Judge caps 'no win, no fee' costs in Standard libel case

By Dominic Ponsford

“When
the cost of defending one article can equate to the cost of employing
100 journalists for a year, the consequences for freedom of expression
are extreme.”

This is the view of Associated Newspapers legal
director Harvey Kass, over controversial no win, no fee rules for
lawyers which have caused the cost of defending libel cases to spiral.

He
was speaking after a landmark ruling which for the first time placed a
limit on the costs to be paid by a publisher in the event of losing a
libel action brought by lawyers acting on a no win, no fee basis.

Landlady
Alberta Matadeen is suing the Evening Standard over claims made about
the conditions in her nursing home following a three-week undercover
investigation.

The Standard’s lawyers, Taylor Wessing, persuaded
a judge at a preliminary hearing to impose a cap on the fees charged by
her lawyers which, without such a limit, could have been as high as
£1m. The actual figure for the limit will be set at a later hearing.

Under
current no win, no fee arrangements libel lawyers who take on such
cases and win are allowed to charge 100 per cent extra when they claim
the costs back from the opposition.

And if claimants choose not
to take out insurance, the media company is often still left with
paying its own costs even if it wins.

Kass said: “The conditional fee regime is out of control, probably unlawful and needs to be modified urgently.

“Lawyers are using the inadequate rules to attempt to pressurise publishers from defending claims which are sometimes unjust.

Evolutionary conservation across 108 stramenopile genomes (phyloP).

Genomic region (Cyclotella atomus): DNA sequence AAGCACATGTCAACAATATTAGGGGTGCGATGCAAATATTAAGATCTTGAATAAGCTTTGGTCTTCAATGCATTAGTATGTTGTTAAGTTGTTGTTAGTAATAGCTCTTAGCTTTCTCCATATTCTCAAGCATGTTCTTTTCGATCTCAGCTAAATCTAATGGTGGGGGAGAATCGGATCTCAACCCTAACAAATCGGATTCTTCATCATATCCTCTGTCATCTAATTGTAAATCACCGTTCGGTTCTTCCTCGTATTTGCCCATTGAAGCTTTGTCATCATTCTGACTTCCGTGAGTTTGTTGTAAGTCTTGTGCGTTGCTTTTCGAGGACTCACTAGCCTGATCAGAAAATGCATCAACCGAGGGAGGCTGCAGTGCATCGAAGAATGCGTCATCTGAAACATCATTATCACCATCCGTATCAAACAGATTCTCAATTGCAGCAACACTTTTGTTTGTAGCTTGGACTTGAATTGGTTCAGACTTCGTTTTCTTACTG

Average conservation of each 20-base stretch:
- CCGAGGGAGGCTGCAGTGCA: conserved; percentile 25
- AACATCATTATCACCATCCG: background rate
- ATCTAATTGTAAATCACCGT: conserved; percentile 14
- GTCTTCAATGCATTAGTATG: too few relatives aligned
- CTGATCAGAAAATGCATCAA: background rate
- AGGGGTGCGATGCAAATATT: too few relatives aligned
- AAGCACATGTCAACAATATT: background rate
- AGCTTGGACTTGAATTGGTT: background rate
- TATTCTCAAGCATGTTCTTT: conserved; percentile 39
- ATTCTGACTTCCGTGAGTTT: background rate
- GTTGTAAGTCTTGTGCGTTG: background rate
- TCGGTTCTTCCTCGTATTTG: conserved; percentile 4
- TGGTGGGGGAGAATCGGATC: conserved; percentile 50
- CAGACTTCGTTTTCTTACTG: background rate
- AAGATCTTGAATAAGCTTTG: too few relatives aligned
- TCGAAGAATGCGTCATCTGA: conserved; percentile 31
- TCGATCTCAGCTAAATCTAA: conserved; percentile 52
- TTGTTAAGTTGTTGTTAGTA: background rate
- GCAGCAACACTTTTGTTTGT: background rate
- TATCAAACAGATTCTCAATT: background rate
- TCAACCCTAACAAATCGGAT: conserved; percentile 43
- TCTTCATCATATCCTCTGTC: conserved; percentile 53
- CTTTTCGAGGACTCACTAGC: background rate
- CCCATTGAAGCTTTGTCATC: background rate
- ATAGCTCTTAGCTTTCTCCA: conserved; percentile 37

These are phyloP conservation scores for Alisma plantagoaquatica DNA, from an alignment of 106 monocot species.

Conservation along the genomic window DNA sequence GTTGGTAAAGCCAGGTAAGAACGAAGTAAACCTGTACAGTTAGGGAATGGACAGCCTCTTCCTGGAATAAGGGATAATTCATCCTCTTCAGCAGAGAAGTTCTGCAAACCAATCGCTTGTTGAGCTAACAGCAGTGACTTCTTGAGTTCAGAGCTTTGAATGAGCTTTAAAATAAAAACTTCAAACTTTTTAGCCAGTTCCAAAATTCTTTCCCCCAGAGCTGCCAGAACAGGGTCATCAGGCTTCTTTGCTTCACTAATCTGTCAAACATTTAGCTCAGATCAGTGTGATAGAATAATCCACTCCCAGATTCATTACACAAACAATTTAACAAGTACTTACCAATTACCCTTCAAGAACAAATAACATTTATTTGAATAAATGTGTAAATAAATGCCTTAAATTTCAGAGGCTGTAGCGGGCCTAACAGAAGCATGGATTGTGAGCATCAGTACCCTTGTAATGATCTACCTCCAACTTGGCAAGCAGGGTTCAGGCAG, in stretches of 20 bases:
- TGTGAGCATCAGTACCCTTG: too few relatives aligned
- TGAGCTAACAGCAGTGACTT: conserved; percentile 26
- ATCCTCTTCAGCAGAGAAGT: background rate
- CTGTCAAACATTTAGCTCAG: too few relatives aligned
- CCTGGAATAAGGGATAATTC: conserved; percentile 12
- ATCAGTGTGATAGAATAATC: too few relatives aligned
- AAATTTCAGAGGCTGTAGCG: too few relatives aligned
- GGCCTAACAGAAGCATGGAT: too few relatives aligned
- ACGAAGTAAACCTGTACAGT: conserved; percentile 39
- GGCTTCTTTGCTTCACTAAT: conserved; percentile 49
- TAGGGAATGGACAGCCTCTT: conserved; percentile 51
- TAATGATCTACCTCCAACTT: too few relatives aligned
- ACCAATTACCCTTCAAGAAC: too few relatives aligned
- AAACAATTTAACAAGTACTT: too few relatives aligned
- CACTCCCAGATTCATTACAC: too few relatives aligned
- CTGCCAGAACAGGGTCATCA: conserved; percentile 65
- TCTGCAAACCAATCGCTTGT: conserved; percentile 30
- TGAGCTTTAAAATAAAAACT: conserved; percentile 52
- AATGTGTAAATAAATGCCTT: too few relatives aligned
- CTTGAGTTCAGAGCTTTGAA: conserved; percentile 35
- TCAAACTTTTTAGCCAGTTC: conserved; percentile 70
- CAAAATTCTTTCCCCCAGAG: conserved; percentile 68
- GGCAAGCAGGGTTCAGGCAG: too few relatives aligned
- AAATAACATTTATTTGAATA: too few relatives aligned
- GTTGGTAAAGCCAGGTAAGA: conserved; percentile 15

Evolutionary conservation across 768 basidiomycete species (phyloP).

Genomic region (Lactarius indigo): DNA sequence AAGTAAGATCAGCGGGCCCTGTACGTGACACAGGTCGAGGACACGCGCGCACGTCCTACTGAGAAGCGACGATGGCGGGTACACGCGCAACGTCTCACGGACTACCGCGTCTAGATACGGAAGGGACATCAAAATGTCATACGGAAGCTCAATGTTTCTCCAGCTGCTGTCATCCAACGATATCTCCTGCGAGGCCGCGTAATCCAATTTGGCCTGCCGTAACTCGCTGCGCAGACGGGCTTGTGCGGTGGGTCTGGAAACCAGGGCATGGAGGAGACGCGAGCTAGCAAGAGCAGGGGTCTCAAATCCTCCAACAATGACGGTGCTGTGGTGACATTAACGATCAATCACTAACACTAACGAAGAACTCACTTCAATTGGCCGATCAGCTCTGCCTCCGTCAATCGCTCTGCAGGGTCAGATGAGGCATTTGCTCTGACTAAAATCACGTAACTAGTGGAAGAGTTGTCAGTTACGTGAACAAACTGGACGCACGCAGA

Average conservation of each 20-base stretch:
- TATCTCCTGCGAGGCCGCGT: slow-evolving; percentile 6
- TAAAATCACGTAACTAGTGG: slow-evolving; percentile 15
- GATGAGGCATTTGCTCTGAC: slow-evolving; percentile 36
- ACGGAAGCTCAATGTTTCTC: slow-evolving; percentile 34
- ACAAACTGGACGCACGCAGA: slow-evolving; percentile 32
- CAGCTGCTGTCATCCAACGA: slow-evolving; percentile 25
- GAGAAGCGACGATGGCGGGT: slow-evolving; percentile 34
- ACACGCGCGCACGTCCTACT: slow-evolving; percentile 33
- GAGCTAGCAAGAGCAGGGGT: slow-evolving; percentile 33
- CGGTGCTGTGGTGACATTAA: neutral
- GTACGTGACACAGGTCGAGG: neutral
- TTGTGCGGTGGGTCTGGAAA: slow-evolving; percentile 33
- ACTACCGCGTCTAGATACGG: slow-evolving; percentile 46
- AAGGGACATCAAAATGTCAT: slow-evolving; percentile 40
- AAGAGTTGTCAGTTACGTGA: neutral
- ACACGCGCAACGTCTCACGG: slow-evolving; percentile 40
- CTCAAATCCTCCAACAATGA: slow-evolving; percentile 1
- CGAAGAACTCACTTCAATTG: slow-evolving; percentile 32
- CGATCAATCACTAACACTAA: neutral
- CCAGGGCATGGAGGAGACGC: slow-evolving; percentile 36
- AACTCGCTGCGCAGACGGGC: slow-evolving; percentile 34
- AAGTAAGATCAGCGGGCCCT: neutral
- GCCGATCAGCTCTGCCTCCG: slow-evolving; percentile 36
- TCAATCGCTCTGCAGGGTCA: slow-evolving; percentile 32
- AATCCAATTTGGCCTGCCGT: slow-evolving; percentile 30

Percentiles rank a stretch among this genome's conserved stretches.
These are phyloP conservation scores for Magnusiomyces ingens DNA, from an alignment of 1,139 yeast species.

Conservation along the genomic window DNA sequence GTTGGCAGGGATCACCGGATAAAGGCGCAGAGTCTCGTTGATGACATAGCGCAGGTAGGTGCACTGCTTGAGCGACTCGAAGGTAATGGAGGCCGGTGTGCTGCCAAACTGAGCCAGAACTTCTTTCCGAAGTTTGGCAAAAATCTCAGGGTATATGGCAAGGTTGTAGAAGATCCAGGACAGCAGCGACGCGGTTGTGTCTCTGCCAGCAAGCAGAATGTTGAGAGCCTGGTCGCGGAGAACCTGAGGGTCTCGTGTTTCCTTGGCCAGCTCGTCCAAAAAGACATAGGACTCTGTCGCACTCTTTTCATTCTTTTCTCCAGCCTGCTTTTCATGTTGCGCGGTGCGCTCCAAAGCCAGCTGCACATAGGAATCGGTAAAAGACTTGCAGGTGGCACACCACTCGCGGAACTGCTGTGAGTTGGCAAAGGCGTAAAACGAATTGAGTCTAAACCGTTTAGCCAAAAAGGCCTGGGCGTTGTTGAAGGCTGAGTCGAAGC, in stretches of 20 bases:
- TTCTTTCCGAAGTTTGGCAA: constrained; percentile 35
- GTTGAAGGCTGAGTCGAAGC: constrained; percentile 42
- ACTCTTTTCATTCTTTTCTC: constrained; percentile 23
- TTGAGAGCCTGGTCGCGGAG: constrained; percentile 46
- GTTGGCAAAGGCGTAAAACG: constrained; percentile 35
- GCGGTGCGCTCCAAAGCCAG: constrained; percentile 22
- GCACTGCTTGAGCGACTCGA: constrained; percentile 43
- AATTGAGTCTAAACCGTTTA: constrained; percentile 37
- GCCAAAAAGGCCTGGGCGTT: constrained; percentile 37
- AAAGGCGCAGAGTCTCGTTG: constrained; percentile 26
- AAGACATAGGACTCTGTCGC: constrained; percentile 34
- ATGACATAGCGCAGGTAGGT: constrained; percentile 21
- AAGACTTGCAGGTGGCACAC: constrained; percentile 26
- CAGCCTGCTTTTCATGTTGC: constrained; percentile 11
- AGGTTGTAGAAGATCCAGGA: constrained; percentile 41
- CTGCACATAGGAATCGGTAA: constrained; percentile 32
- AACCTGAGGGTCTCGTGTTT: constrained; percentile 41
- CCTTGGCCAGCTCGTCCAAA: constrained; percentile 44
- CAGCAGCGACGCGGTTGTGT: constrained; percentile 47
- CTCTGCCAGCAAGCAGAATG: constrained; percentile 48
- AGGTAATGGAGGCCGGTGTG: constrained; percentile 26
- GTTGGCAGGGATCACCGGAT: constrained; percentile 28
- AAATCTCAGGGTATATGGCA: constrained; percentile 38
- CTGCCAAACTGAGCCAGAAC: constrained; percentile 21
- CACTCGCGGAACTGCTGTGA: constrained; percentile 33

“Conditional
fee claimants have no problem with their lawyers claiming £900 an hour
because someone else is paying. This landmark decision is just one
small step towards correcting this situation.”

The CFA regime
also applies in privacy cases. In 2003, DJ Sara Cox won a £50,000
payout from The People after suing over photographs of her sunbathing
topless on holiday.

Her compensation was dwarfed by the costs
claimed by her lawyers, Schillings, which, without the case even going
to court, still amounted to £272,000.

According to Taylor Wessing
lawyer Niri Shan: “Where a claimant has no after-the-event insurance
[which will meet the defendant’s costs if the claimant is unsuccessful]
and is represented on a conditional fee agreement, defendants face the
real and substantial risk that, if they are successful, the claimant
will not be able to meet their costs.

“Equally, if the claimant
is successful, the defendant will have to meet most of the claimant’s
costs plus a claim for an uplift on the costs of up to 100 per cent.

This scenario could have a chilling effect on freedom of speech.”

He
added: “By capping the amount a claimant can recover, publishing houses
no longer need to rush into a settlement with the claimant or issue an
apology simply because of economical reasons when in many cases the
merits of the defence warrant defending a claim.”

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